Gamaret shares many traits with its distant relative Pinot Noir, but has few of its frailties. It ripens early, gives high yields and is resistant to most fungal diseases. Gamaret wines typically have moderate tannins, a robust acid structure and an aroma profile of blackberries and sweet spice.
With its good complement of both acids and tannins, Gamaret can produce wines of excellent structure. Its aromatics tend towards the darker, more brooding end of the fruit spectrum, peppered with hints of savoury spice. The variety is often blended with its sibling, Garanoir, to balance these darker, more serious notes out with Gamaret's lighter, fruitier character.
Gamaret was born in 1970 at the Caudoz research centre in Pully near Lausanne in Switzerland and originally named Pully B-13 before Gamaret was chosen. Gamaret was developed mostly for cultivation in French Switzerland, and is a full sibling of Garanoir which was intended more for the German part of the country.
Gamaret was released in 1990 and has since conquered half of Switzerland. It has also appeared in France and Belgium, and might be planted in the UK soon.
With its somewhat low yield, the variety is considered difficult in the vineyard and was not always appreciated. It needs good sites with deep soils. It is sensitive during the flowering period and sensitive to late frost. It brings inconsistent yields.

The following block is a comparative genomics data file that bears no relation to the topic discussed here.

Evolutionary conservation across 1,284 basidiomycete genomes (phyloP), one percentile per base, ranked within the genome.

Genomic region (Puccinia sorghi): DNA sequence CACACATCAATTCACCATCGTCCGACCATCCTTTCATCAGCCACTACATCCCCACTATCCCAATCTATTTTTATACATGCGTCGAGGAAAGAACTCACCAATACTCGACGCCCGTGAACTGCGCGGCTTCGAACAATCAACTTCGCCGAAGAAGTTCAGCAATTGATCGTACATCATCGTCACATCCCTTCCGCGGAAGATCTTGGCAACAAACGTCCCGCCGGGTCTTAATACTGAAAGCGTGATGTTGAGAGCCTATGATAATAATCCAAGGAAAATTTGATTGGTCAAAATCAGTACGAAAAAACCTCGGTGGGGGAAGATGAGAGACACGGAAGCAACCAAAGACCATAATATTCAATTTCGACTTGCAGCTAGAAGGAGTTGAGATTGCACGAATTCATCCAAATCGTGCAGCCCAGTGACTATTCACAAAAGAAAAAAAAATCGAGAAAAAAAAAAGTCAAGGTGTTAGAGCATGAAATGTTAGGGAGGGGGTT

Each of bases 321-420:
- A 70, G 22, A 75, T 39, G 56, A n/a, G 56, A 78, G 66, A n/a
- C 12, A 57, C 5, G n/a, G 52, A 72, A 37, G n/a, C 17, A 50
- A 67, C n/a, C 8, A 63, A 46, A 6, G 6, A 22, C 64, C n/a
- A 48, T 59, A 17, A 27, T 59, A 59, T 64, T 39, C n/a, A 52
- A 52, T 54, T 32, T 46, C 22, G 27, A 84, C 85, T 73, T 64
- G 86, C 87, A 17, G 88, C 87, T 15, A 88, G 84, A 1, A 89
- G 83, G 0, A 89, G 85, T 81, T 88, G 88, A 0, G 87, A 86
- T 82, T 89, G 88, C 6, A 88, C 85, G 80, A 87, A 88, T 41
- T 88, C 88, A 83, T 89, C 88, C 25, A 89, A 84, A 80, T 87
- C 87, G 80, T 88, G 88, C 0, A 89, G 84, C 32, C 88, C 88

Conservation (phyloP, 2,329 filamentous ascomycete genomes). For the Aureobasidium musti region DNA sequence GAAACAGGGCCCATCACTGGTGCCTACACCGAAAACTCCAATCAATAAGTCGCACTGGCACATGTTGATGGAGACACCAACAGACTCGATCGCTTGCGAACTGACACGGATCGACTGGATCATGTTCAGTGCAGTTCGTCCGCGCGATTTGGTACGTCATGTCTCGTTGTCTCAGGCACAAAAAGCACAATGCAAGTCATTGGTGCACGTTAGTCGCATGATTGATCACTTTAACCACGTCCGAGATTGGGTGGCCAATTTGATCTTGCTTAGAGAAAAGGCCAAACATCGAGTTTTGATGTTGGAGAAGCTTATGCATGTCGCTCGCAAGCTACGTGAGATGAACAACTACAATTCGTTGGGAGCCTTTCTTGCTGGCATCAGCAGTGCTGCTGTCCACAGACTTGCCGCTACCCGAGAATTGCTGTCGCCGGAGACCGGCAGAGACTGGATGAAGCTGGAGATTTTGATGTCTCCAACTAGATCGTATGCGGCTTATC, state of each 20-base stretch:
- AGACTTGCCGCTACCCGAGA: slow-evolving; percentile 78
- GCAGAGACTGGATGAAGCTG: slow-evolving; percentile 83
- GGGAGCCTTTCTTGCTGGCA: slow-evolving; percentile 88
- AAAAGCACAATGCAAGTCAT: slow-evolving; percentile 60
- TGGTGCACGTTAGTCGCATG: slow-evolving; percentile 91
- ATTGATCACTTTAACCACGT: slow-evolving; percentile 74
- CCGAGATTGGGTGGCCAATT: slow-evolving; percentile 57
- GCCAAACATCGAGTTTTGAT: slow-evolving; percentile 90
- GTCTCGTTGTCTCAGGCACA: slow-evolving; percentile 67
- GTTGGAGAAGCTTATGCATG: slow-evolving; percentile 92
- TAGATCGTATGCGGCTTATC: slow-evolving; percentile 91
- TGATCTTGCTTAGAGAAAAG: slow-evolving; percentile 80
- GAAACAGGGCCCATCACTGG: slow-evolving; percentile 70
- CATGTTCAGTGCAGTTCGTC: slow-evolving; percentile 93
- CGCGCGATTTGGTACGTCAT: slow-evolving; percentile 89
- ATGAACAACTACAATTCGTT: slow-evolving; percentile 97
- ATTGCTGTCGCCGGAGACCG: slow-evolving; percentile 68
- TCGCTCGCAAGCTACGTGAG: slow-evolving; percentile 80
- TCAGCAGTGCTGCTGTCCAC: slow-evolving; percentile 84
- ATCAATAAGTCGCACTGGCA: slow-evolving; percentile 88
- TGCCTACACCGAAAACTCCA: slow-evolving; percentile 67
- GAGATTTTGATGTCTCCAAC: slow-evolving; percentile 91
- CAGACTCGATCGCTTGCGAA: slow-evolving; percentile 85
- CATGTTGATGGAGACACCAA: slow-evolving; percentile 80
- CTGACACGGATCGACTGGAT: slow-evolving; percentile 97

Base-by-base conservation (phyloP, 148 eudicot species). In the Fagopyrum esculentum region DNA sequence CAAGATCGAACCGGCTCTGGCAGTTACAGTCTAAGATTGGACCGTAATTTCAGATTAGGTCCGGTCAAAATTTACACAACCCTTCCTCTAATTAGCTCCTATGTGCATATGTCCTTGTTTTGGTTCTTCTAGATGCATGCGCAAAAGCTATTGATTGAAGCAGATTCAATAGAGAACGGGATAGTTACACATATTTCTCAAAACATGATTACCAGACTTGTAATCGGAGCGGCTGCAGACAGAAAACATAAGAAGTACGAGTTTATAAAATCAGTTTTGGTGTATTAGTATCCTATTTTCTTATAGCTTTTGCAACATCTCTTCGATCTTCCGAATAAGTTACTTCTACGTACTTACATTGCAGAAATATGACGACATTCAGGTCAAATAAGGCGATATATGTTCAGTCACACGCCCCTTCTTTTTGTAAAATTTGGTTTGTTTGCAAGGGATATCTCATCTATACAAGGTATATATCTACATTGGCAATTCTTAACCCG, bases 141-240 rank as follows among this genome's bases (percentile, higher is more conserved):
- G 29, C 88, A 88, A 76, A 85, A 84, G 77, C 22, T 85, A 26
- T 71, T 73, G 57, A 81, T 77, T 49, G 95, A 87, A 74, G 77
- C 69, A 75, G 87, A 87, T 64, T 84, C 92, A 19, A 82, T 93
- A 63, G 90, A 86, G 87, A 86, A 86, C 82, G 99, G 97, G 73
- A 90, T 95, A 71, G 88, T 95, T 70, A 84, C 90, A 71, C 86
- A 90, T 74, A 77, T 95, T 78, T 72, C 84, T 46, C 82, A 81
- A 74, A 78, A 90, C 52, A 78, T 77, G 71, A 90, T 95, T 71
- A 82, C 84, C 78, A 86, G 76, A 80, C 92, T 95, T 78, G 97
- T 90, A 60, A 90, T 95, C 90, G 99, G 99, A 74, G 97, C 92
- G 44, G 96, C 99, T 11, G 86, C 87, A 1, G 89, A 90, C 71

Like many other grape varieties, the facts behind its origins are not easily confirmed. One theory suggests that cuttings were offered by a grape collector called Saint-Laurent du Var while another that it comes from Alsace, where it was known as Schwarzer. Although it shares its name with a number of French villages, there is nothing to suggest that they had anything to do with the naming of this grape. Most likely is the idea mentioned above that it was named after the patron saint of chefs, whose patronal festival coincides with the traditional day on which the berries change colour. It is one of the first grapes planted at the monastery of Klosterneuburg in their experimental vineyard in 1863.
If you are a fan of Zweigelt, remember that in 1922 Fritz Zweigelt combined the Sankt Laurent grape with Blaüfrankisch to create Zweigelt. It is a very good parent indeed.
It is not however closely related to Pinot. Sankt Laurent is not the same as Pinot Saint-Laurent. Although Sankt Laurent is not Pinot Noir, any more than Carménère is Merlot, there are some similarities to be found. If you like a meatier, gamier Pinot Noir, try this – you will not be disappointed!
ophisticated wine with a lingering finish that continues to delight for ages. It pairs well with most food, especially meats and as many commentators advise, those foods which you shouldn’t really eat like barbeques, cheese and anything fatty.
It was the first time I have ordered from Alpine Wines and I just wanted to say that I found the unexpected follow-up call a very nice touch. I am also pleased to report that it was the winning wine for our Austrian evening at our very informal wine club!